Wisconsin’s meat-processing capacity is a multi-faceted issue that requires creative solutions, says Danielle Endvick, communications director of the Wisconsin Farmers Union. That’s one of the reasons the organization has been hosting a series of “meat-ings.”
“Through the series we’re bringing in the voices of farmers, processors and other stakeholders to explore how we can take creative approaches together,” she said.
The approaches may involve policy, mobile or on-farm slaughtering, cooperative and community investment, creative marketing and labor training, she said.
Two livestock producers and a meat processor described their situations during a December “meat-ing.” Brandon Clare owns JM Watkins LLC, a meat-processing business in Plum City, Wisconsin. He and his family purchased the business in 2013 from the Watkins family, who had operated the business for several decades.
Clare has built his business during the past seven years and said he’d like to continue that growth. But the scarcity of labor and capacity constraints are hurdles. Meat processing is labor intensive; heavy lifting is required.
“People don’t want to do that type of work,” he said.
Even if labor wasn’t a problem, there’s little room to expand his facility. JM Watkins has limited freezer space, he said.
“Most meat lockers in Wisconsin that have been in business for years are located in small towns with limited space to expand,” he said.
With his current facilities he can process about 16 beef cattle per week. With sufficient space he said he could easily process 25 cattle. He’s already booking processing dates into 2022. He has contemplated building a larger facility in a new location, but said his wife questioned that plan.
“How would we staff it?” she asked him.
Then there are costs to consider. One might expect to pay as much as $120,000 for a specialized machine that does one job. Due to the scarcity of human labor a processor may need to invest in that type of equipment.
The labor shortage is definitely a problem in meat-processing capacity, Endvick said.
“The Wisconsin Farmers Union recognizes the shortage and the need to support efforts to train the next generation of butchers,” she said.
In fall 2020 the organization offered scholarships for the artisanal modern-meat-butchery program at the Madison Area Technical College. It’s one of a few such programs in the state.
“We also support development of on-the-job training and apprenticeship programs for meat cutters,” she said.
Ken Schmitt raises beef cattle and sells livestock equipment near Howard, Wisconsin. He primarily sells his cattle as feeders but also sells meat to a wholesaler.
He hasn’t experienced many problems with having beef processed, he said. But he’s seen a processing plant close. He’s heard about processors having limited locker space. He’s also heard of slaughter dates scheduled two years in advance. His processor encourages him to book dates and cancel them if necessary, he said.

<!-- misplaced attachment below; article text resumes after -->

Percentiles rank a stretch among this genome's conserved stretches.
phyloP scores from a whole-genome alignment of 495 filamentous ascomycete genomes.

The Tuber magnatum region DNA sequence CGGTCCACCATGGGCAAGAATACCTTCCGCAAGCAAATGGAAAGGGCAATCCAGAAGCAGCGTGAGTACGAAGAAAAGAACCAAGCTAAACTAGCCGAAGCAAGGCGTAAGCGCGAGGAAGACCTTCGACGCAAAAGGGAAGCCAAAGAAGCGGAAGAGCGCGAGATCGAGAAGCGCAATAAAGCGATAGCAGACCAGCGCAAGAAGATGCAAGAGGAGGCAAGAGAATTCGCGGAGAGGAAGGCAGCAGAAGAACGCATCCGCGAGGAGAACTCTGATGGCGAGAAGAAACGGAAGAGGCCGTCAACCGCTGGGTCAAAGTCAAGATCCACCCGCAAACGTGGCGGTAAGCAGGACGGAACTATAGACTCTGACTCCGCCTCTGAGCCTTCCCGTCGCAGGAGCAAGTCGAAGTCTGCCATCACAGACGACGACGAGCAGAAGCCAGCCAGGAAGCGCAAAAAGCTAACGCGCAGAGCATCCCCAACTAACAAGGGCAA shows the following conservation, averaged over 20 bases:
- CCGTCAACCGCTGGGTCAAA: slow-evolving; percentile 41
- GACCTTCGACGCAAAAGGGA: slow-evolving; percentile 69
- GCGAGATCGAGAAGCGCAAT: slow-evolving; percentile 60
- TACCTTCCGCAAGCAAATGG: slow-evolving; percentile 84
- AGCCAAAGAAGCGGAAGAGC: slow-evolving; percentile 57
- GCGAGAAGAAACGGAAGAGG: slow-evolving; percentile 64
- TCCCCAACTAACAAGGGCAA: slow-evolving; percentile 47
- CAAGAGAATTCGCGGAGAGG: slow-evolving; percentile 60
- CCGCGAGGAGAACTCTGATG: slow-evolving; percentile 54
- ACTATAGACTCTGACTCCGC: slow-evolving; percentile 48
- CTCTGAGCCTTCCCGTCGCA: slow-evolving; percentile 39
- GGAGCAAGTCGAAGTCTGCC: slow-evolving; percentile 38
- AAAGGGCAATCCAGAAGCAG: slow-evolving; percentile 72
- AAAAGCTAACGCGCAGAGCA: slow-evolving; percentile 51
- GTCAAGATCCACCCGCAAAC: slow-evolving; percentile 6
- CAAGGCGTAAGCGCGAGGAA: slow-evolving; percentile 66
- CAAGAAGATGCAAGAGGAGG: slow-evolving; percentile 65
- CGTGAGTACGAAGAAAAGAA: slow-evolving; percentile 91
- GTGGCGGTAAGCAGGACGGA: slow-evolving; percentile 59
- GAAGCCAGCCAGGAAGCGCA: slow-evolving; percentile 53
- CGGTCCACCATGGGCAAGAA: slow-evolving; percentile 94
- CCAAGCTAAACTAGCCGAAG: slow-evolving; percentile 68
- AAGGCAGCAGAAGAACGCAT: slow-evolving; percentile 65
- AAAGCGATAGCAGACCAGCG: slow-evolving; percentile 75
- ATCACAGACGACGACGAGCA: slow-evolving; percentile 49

“My processor and I work well together, but he shares a kill floor with another processor,” he said.
Some processors have said they’d welcome other processors in their areas because demand is so great, he said.
Jen Riemer of the Riemer Family Farm near Brodhead, Wisconsin, produces grass-fed beef and lamb as well as pastured pork and poultry. She and her family also raise broilers during summer months and produce turkeys for Thanksgiving sales.
After “de-seasonalizing” their grass-fed beef production, the Riemer family now produces a consistent monthly supply of meat, she said. That helps their processor – AJ’s Lena Maid Meats of Lena, Illinois – be more efficient. When the schedule becomes close to being filled, the processor calls Riemer to do advance booking.
“We’re booked into 2022,” Riemer said.
If she can’t use the booking dates she’ll share them with other farmers, she said.
As a processor Clare said he’d like to have farmers bring in five to six head every three weeks like Riemer does.
“Consistent work is the best scenario,” he said.
For farmers to support expansion of meat processing they need to be committed to providing the volume necessary for the processor to expand, Riemer said. There needs to be a strong understanding that if they need better processing they may need to do some pre-payment. That will help processors know that farmers will “be there” for them if they invest in their facilities, she said.
Endvick said, “Local meat processing is crucial for family farms that sell processed meat directly to consumers or through food co-ops and other retail venues. Having the rural infrastructure in place allows farmers to set their own price rather than having to sell animals through unpredictable conventional markets. It’s an important pathway to ensuring a future for family farms in Wisconsin. We want others to be a part of this conversation and really encourage all who are interested – or who have ideas for solutions – to join us at the upcoming virtual events.”
Visit wisconsinfarmersunion.com/events for more information.
Lynn Grooms writes about the diversity of agriculture, including the industry’s newest ideas, research and technologies as a staff reporter for Agri-View based in Wisconsin.